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  • Writer's pictureIt’s Complicated

The no go zone

Being chronically ill and South Asian brings its fair share of comments because it is taboo to discuss your illnesses, to have medical devices visible, and overall just taboo to be sick. One of the biggest taboo subjects is periods; the most normal thing one can go through, monthly, for many years, is not to be spoken about.

I started my period at the age of 11. I woke up one morning, completely freaked out, with blood everywhere. From the get go, they were horribly painful and heavy. I went back and forth to doctors and no medication would work with the pain or flow. It was so bad, I could barely walk, and would punch walls, cupboards and anything near by. I would bleed for weeks on end, and over the years the pain and flow just got worse; I just got better at hiding it because if I didn’t I would never be able to do anything.

After trying a few medications that didn’t work, I was handed a prescription for a contraceptive pill. This is when I realised how deep the period/birth control taboo runs in the South Asian community. My family, (included discussions between aunts/nan/gran) were so against the idea of using contraceptives, even if it was for my excruciating pain and extremely heavy blood flow, that they said “you don’t need it, it’ll get better with time, it’s not important, etc.” I was angry. How can you see someone suffer this much and not accept a pill as medication in hopes that it will improve my quality of life? How is that even possible? Why is that okay? Just because it has the words ‘contraceptive’ and ‘birth control’ in front of ‘pill’ , it’s automatically the no go zone. This is because they believe taking this pill will equal no kids in the future. As if that is more important than me being able to walk from A to B.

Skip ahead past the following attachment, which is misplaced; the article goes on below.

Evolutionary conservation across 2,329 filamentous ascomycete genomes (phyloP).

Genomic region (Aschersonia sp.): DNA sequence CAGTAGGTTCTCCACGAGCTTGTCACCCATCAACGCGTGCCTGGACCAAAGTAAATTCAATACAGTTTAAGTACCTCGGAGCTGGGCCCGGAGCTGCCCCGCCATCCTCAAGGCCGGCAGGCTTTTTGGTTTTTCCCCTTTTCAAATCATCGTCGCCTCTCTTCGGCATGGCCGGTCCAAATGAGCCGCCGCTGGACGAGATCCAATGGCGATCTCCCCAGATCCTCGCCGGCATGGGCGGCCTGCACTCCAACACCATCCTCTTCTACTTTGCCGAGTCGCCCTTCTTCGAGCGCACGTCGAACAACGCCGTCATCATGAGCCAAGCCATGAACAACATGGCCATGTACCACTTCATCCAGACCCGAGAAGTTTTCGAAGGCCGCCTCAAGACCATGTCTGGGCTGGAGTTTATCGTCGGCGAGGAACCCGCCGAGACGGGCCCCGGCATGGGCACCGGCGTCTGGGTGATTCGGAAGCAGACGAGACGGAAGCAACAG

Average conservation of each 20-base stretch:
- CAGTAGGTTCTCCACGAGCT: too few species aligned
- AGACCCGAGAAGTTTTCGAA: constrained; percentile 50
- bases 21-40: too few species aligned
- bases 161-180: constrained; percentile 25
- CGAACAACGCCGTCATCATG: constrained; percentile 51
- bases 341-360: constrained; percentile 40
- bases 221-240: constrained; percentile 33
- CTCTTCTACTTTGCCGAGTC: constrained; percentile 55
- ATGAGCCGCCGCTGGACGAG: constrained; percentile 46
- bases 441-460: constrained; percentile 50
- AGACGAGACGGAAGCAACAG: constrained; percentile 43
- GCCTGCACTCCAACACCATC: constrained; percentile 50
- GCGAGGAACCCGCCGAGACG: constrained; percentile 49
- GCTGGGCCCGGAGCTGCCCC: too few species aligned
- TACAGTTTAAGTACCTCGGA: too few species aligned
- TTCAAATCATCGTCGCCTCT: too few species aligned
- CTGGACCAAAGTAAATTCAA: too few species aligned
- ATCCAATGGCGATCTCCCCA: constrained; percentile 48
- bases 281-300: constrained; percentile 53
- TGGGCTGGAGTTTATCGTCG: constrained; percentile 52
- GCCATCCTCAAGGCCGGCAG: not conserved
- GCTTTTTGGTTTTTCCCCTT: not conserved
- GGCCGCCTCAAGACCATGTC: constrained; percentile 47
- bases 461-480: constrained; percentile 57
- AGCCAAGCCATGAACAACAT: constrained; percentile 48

I listened. I didn’t take it. I was suffering. Until I decided to go get it myself from a local clinic. Thank god for free clinics and privacy policies! This was the best decision I ever made, and it definitely improved something. My periods were still a mess but I could walk around with less pain, not punch walls as much as I used to, and I finally had a life. One day, my mum noticed the box and asked me where I got it from and why. I explained that this is the reason that I’m functioning and I couldn't care less about everyone’s opinions. Luckily, she didn’t say anything, but my aunts/nan/gran, were not happy. Oh wells.

Since then, I’ve realised the misconceptions they have is not their fault, it’s what they’ve been taught, and that the South Asian community is sheltered when it comes to such topics. It is a real shame because not everyone would be able to access a free clinic or feel safe enough to take the pills secretly. Even now, i’m still not allowed to mention that I don't have periods and take contraceptives, to my eldest gran.

It is perfectly okay to use contraceptives for periods.

Having kids is NOT more important than controlling pain levels.

Contraceptives DO NOT equal infertility and sex.

Access to contraceptives for periods should NOT be shameful.


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